Dip buyers powered the Canadian S&P/TSX and the U.S. S&P 500 higher on Thursday as strong user numbers drove Facebook-parent Meta Platforms Inc. to a 18% surge in New York.
The late-week advance – the biggest rally in seven weeks – helps a bit to soften what is shaping up to be the worst month for North American stocks since March 2020 as the campaign by central banks to tamp down inflation forced investors to reprice risk assets. Europe’s energy crisis, China’s struggle to suppress Covid and the war in Ukraine also combined to drive major indices in Europe to their lowest since mid-March this week.
Gains in Microsoft Corp. on better-than-expected results helped lift sentiment after an early week tech-fueled slump. Google-parent Alphabet posted a rare miss on slower European ad sales and lackluster YouTube performance. YouTube was hit by its rivalry with TikTok and Apple's privacy changes. This comes after a big subscriber loss by Netflix last week.
The S&P/TSX also rose at the end of the week with its best day of the year, rebounding from a three-month low early in the week, as stronger-than-expected corporate earnings boosted the shares of energy and mining companies, with gains following five straight days of declines.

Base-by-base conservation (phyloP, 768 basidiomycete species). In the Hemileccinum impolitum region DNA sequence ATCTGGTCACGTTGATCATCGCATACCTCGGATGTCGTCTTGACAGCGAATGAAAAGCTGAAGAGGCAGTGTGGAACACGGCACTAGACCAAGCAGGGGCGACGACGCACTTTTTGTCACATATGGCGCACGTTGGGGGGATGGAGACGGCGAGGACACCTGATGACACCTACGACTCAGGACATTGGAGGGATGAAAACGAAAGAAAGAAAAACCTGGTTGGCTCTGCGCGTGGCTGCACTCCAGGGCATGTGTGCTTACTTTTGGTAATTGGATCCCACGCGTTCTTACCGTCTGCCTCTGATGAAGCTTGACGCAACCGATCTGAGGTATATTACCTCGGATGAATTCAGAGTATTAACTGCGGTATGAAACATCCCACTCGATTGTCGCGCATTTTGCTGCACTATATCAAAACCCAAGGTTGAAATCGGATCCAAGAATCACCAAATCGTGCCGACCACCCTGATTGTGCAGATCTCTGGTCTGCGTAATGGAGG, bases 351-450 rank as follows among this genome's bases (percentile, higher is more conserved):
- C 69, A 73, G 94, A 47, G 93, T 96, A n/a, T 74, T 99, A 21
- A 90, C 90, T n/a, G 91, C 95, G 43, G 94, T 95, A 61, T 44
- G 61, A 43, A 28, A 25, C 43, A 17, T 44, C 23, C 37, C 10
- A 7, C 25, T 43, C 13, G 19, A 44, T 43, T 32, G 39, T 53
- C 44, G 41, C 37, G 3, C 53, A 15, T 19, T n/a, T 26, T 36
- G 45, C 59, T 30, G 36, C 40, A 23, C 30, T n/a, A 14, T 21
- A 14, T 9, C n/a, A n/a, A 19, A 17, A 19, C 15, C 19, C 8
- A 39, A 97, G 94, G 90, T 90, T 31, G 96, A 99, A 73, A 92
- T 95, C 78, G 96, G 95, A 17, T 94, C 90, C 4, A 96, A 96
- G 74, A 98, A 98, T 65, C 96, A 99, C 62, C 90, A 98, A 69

The energy group rose 3.4% as oil prices settled slightly higher. It was led by a 10.3% gain for Cenovus Energy Inc after the company reported a more than seven-fold jump in quarterly profit that surpassed analyst estimates and nearly tripled its dividend.
Fears that central banks will tip the global economy into a recession have plagued markets all week, while activity slows in China as Covid lockdowns bite. Bond prices retreated but the benchmark U.S. 10-year bond yield – at about 2.84% – remans lower for the week.
As markets continue to react and adjust to changing conditions, a continued focus on your long-term goals remains the best course of action. Investing through a well-diversified portfolio has historically provided the best experience through a combination of goals-based returns and reduced volatility over time.
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Our Experts Say...
“Central banks are stuck between a rock and a hard place. They need to rein in inflation, a large portion which is out of their control, while supporting economic growth and the financial markets..”
Corrado Tiralongo, Chief Investment Officer
IPC Portfolio Services
Over the past 10 years, markets are positive. Perspective is key. Markets do react to short-term increases in volatility – see the grey lines below – but the long-term trend is upward in the blue and red lines.
Source: Morningstar Direct. Growth of $100,000 shown. Total returns from Jan. 13, 2012 to April 27, 2022 in local currency. Volatility is illustrated by the rolling 5-day minimum and maximum percentage change for each of the indices shown.